Why PE10?

Many people have been convinced that there is no meaningful way to predict stock market returns. Don’t fall into that trap.

I have taken this article from Professor Robert Shiller’s web site and edited it heavily. The article makes it clear that you can predict stock market returns in the intermediate-term. Professor Shiller used P/E30 in this article. Today, he uses P/E10.

P/E30 is the current price (index value) of the S&P500 divided by the average of the most recent thirty years of (trailing) earnings. P/E10 is the same as P/E30 except that it uses the most recent ten years of (trailing) earnings. All terms include adjustments for inflation.

These are statistical predictions. There is always the possibility of an unusual outcome. The bubble was such an outcome.

P/E10 is not the only indicator of value. There are many. P/E10 is the best measure that we have found for the purpose of calculating Safe Withdrawal Rates. Actually, we have found that its reciprocal, the percentage earnings yield 100/[P/E10], is the best measure.

This relates nicely with theory. The price of a company should be related to the amount of money that it returns to its owners. Rationally, this would be related to its dividends (and/or the equivalent income that it offers an acquiring company). Smoothed earnings turn out to be a better indicator than current dividend yields 1) because smoothed earnings are buffered from unpleasant surprises such as dividend cuts and 2) because dividends come out of earnings.

Price–Earnings Ratios as Forecasters of Returns: The Stock Market Outlook in 1996

by Robert J. Shiller

(and edited by John Walter Russell).

Professor Shiller's web site
Professor Shiller's Online Papers
Professor Shiller's P/E Ratio Paper

The theory that the stock market is approximately a random walk does not look right at all….If real stock prices were a random walk, they should be unforecastable….Looking at the diagram, it is hard to come away without a feeling that the market is quite likely to decline substantially in value over the succeeding ten years; it appears that long run investors should stay out of the market for the next decade.

Is this conclusion right? How can we reconcile it with the widespread public impression that the random walk hypothesis is at least approximately true?

Ratios as Indicators of Market Overpricing

The scatter diagram..is unusual, in that the measures shown on both axes relate to the long run. Ratios of stock market indices to measures of fundamental value (such as earnings) as indicators of the outlook for the market appear to be most useful when they relate properly to the long run….

The simplest and most widely used ratio used to predict the market is the price–earnings ratio. The use of one-year's earnings in the price–earnings ratio is an unfortunate convention, recommended by tradition and convenience rather than any logic. As long ago as 1934, Benjamin Graham and David Dodd, in their now famous textbook Security Analysis, said that for purposes of examining such ratios, one should use an average of earnings of "not less than five years, preferably seven or ten years." (p. 452) Earnings in any one year tend to be affected by short-run considerations, that cannot be expected to continue. In the present time, earnings have suddenly shot up in the last few years, bringing price–earnings ratios down dramatically, but it is doubtful that such sudden changes are meaningful….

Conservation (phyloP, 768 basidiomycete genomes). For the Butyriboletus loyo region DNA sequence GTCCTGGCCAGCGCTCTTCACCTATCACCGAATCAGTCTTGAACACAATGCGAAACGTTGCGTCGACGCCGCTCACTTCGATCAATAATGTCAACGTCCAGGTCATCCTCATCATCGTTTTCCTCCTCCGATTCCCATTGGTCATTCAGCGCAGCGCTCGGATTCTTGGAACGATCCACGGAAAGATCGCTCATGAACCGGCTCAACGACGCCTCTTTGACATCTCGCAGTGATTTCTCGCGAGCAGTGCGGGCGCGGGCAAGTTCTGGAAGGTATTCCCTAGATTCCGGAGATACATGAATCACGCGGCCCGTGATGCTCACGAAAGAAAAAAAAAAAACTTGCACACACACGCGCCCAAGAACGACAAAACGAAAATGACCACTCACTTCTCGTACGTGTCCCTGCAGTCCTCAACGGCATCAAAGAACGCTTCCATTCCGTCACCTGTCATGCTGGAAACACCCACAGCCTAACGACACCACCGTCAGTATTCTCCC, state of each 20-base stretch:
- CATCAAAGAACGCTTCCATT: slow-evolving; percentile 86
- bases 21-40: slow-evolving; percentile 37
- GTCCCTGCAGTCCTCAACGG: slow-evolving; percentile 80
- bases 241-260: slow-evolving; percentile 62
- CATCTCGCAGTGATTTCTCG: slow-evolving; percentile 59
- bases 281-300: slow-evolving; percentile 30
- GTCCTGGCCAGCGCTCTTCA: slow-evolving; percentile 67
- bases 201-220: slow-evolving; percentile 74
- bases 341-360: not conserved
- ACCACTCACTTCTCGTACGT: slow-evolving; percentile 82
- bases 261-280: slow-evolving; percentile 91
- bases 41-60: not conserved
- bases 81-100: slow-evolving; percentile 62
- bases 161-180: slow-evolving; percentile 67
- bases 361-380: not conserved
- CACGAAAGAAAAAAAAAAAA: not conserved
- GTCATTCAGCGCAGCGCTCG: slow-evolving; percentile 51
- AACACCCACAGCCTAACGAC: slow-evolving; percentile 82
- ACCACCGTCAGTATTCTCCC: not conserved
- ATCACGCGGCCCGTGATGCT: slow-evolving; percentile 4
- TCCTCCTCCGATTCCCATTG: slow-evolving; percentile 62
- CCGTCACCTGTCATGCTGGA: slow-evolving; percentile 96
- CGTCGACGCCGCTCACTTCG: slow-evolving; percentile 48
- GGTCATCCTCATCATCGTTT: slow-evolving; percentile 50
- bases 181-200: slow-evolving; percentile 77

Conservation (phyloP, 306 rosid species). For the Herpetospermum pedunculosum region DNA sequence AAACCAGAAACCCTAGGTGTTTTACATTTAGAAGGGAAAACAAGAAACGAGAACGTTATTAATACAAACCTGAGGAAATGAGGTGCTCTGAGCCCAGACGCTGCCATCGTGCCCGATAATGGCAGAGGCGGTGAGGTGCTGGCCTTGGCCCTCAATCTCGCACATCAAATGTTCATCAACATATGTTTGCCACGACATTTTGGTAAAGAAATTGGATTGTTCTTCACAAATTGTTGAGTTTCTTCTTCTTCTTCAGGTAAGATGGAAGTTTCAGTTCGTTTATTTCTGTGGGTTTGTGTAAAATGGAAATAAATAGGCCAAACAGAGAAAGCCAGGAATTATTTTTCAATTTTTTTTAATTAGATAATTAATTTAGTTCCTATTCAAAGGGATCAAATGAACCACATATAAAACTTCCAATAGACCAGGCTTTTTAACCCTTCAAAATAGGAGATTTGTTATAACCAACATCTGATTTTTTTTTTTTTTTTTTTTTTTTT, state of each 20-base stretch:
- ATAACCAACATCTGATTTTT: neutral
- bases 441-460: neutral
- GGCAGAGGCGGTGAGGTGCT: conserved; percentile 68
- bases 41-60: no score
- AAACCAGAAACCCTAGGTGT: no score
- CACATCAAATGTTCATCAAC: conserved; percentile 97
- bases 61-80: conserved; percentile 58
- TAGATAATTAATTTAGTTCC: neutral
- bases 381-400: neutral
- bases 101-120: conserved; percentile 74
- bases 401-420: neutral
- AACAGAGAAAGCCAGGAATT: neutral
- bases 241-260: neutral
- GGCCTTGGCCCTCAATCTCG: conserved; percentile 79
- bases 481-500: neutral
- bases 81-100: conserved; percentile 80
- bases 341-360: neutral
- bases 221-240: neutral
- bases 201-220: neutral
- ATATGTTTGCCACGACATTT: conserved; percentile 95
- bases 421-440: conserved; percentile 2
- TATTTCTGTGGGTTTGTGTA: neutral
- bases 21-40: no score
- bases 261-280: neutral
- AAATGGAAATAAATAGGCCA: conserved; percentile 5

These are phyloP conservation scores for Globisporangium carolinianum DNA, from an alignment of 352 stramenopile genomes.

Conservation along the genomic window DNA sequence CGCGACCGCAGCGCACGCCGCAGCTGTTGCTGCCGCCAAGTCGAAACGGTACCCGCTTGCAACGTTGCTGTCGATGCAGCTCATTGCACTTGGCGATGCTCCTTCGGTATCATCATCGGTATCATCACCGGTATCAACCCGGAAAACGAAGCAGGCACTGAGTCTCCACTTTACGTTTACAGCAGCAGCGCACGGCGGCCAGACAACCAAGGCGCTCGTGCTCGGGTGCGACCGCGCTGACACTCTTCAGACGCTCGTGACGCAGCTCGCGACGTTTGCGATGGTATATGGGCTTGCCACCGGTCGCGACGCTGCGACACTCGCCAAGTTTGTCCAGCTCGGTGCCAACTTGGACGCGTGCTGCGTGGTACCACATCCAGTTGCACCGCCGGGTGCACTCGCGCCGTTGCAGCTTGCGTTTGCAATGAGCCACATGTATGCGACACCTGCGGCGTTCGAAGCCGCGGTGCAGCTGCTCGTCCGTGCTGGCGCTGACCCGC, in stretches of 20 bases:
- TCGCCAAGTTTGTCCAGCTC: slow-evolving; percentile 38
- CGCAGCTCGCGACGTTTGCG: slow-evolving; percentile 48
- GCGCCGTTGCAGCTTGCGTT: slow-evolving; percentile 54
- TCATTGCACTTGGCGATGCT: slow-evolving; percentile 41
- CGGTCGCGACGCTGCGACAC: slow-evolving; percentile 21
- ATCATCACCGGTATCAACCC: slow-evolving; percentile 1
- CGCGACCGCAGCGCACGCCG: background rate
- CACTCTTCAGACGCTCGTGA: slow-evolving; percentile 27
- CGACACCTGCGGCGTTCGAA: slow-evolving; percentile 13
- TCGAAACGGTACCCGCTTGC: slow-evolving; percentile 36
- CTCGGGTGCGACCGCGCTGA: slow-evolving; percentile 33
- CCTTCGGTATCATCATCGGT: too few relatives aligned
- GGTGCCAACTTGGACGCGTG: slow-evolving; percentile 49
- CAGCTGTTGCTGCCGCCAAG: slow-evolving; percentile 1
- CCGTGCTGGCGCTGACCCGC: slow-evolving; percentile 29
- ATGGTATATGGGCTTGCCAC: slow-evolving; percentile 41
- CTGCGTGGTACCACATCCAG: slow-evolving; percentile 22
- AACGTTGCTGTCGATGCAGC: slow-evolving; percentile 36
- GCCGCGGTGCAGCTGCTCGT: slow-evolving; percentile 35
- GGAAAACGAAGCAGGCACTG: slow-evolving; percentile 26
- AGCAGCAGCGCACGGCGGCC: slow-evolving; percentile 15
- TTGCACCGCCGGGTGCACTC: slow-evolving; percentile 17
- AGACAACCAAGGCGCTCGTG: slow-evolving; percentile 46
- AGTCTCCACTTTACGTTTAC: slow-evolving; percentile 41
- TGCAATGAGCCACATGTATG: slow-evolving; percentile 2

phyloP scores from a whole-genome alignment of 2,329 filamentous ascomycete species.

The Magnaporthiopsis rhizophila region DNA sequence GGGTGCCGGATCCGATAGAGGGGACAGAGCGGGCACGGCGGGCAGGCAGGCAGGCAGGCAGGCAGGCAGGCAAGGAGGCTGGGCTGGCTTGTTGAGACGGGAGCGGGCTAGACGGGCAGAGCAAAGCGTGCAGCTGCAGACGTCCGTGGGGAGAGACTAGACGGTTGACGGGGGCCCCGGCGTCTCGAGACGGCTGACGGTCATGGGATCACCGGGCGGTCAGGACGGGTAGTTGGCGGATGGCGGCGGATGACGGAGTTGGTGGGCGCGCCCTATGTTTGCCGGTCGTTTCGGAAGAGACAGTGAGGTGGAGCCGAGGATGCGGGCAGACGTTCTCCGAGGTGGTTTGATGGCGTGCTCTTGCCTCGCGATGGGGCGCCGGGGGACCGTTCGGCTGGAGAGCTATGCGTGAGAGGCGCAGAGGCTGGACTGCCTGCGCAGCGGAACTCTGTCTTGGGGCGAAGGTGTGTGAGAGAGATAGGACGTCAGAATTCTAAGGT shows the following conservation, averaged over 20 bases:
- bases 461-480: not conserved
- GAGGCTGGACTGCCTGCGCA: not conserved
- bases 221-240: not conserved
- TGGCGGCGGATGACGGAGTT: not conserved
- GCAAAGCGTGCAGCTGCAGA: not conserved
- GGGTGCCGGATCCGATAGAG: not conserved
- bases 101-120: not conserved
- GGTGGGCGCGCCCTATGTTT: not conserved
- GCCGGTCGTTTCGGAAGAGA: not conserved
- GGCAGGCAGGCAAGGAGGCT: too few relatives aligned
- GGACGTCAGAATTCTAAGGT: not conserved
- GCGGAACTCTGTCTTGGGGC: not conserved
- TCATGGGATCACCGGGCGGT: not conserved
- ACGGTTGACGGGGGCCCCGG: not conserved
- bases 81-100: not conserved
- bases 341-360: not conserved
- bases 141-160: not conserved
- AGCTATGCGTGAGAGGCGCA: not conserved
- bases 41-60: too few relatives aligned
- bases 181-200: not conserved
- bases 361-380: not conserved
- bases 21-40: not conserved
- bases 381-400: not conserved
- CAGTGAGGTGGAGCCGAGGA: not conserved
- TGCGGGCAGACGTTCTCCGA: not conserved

We chose to represent long-horizon returns, of ten years, since that is what really matters to most investors, because there is so much interest today in long-term investing, and because there is recent evidence in the statistical literature that the long-horizon returns are more forecastable. This may be contrary to one's expectations; one might have thought that it is easier to forecast into the near future than into the distant future, but the data contradict such intuition. This forecastability of the market is not the kind of thing that will enable us to forecast that a crash is around the corner; it is forecasting gradual trends, analogous to forecasting the prospects for a city based on population trends, or forecasting the success of a university in terms of the number of young people who are enrolling.

Note that the apparent predictive relation is not really an artifact of the 1929 crash, as some might suspect….Neither is the 1987 crash of much importance to these results….

Figure 2 shows..the real (inflation corrected) gross return on the Standard and Poor Composite Stock Price index versus the same ratio of real price to the 30-year average of lagged real earnings. On this diagram, the relation looks even more striking….The reason for the better fit in this relation is returns are affected by the price–earnings ratio in two ways: by the effect on subsequent price changes..and also by their effect on dividend yields. Times of very high price earnings ratios tend to be times of low dividend yields. The low dividend yield in such circumstances tends to persist for years, thereby contributing further to the low returns...

Why Long Horizon Returns?

There is some popular confusion about..predictability in forecasting long-horizon returns….A related confusion concerns the apparent random-walk property of one-year returns. How, some will ask, can it be that one-year returns are so apparently random, and yet ten-year returns are mostly forecastable?..In looking at one-year returns, one sees a lot of noise, but over longer time intervals this noise effectively averages out, and is less important.

Warnings About the Above Analysis

The conclusion of this paper that the stock market is expected to decline over the next ten ears and to earn a total return of just about nothing has to be interpreted with great caution.

Have fun.

John Walter Russell
August 7, 2005